Socialist Worker

Mumbai massacre: War threats will only fuel terror

by Anindya Bhattacharyya
Issue No. 2130

The horrific terror attacks in the Indian city of Mumbai last week left up to 200 people dead. Countless more ordinary people’s lives will be lost if the tensions in the region escalate into war between India and Pakistan.

Yet that terrible prospect cannot be ruled out. India and Pakistan have been to war four times since 1947, the most recent clash taking place in 1999. This is despite a wide desire for peace among the people of both countries.

But this time any conflict between the two powers will be framed by US imperialism and the “war on terror” in Afghanistan.

The war in Afghanistan has already spilled over the border into Pakistan. Now it threatens the entire region.

India has responded to the Mumbai attacks by pointing the finger of blame at the Pakistani state.

There is some evidence that the gunmen who carried out the massacre came from Pakistan and were affiliated to radical Islamist groups there.

But so far there has been no evidence of direct Pakistani government involvement.


Pakistan’s rulers are caught between US demands to scale up the Afghanistan conflict and widespread popular opposition to the “war on terror”.

The country’s military and security establishment is also split between hardline Islamists and pro-US forces.

Both are suspicious of the country’s new civilian government, elected earlier this year after popular protests brought down military dictator Pervez Musharraf.

Meanwhile the Indian government is talking up plans for new security and “anti-terror” laws that are likely to target the country’s Muslim population.

India has also used the Mumbai massacre to ramp up pressure against Pakistan.

It has demanded that Pakistan extradite some key figures associated with Islamist attacks in India.

These include Dawood Ibrahim, a notorious Mumbai gangster who is now based in the Pakistani port city of Karachi, and Hafiz Mohammad Saeed, founder of Lashkar-e-Toiba, an Islamist guerrilla organisation that wants the disputed state of Kashmir to join Pakistan.

The Indian demands are unlikely to be fulfilled, and the Indian government knows this. The Pakistani government is not powerful enough to move against Ibrahim or Saeed even if it wanted to.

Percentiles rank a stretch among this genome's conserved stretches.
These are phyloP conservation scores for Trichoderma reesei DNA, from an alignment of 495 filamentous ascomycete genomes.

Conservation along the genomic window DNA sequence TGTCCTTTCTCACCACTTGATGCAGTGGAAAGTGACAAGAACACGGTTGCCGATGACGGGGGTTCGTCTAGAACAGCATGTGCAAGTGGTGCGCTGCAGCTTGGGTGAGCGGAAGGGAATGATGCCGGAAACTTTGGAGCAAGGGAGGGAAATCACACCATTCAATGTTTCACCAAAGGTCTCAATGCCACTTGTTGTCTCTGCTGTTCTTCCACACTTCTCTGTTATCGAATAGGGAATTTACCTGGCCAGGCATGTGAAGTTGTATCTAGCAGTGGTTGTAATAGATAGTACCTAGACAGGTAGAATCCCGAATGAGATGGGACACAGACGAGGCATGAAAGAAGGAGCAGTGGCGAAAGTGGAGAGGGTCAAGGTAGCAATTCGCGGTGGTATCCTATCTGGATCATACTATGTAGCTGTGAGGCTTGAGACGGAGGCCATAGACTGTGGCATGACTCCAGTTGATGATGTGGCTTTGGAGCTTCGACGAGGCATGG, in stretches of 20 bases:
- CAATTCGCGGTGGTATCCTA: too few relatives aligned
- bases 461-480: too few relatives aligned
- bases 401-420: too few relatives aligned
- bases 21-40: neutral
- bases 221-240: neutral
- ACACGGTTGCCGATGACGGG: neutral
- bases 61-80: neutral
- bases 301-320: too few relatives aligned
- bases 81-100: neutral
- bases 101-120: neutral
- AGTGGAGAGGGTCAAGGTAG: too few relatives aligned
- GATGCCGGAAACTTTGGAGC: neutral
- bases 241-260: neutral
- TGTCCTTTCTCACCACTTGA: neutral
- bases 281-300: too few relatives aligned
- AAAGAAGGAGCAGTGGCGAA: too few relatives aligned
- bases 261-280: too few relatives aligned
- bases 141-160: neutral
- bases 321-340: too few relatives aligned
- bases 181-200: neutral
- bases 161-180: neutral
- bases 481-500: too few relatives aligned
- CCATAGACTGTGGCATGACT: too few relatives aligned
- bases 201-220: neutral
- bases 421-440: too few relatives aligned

Meanwhile Pakistan has responded to the Indian government’s sabre-rattling by threatening to move its troops currently engaged in fighting pro-Taliban forces on the Afghan border over to the border with India.

Any such move would be a military boost for the Taliban and other forces fighting against the US-led occupation of Afghanistan. But it would also heighten the pressures currently threatening to tear the fragile Pakistani state apart.

The US government is now being dragged into this maelstrom. It wants to cement military alliances with both India and Pakistan, and would rather not have to deal with a conflict between the two.


But its primary objective is to stabilise the occupation of Afghanistan. It has been pressing the Pakistani government to crack down on the Islamists in the country and to give US forces the green light to bomb pro-Taliban outposts inside Pakistan’s borders.

Barack Obama, the US president elect, has already pledged to increase the US military effort in Afghanistan. Earlier this week he carefully dodged a question over whether he would support Indian military attacks on “terrorist targets” in Pakistan.

It is clear that instability in the region has ratcheted up significantly. The Mumbai massacre threatens to spark a deadly sequence of events that will see the “war on terror” spreading further across South Asia, aided by the Indian and Pakistani governments.

None of the world’s leaders seem willing to consider what factors could have motivated the terror attacks in Mumbai – the most likely being the longstanding conflict between India and Pakistan over the state of Kashmir.

What is certain is that any escalation of war in the region will increase the grievances that led to the carnage in Mumbai and make further terror attacks more likely.

In these circumstances the anti-war movement has a crucial role to play.

We must demand an end to the US-led occupation of Afghanistan and the wider “war on terror” – before the conflict threatens to spiral yet further out of control.

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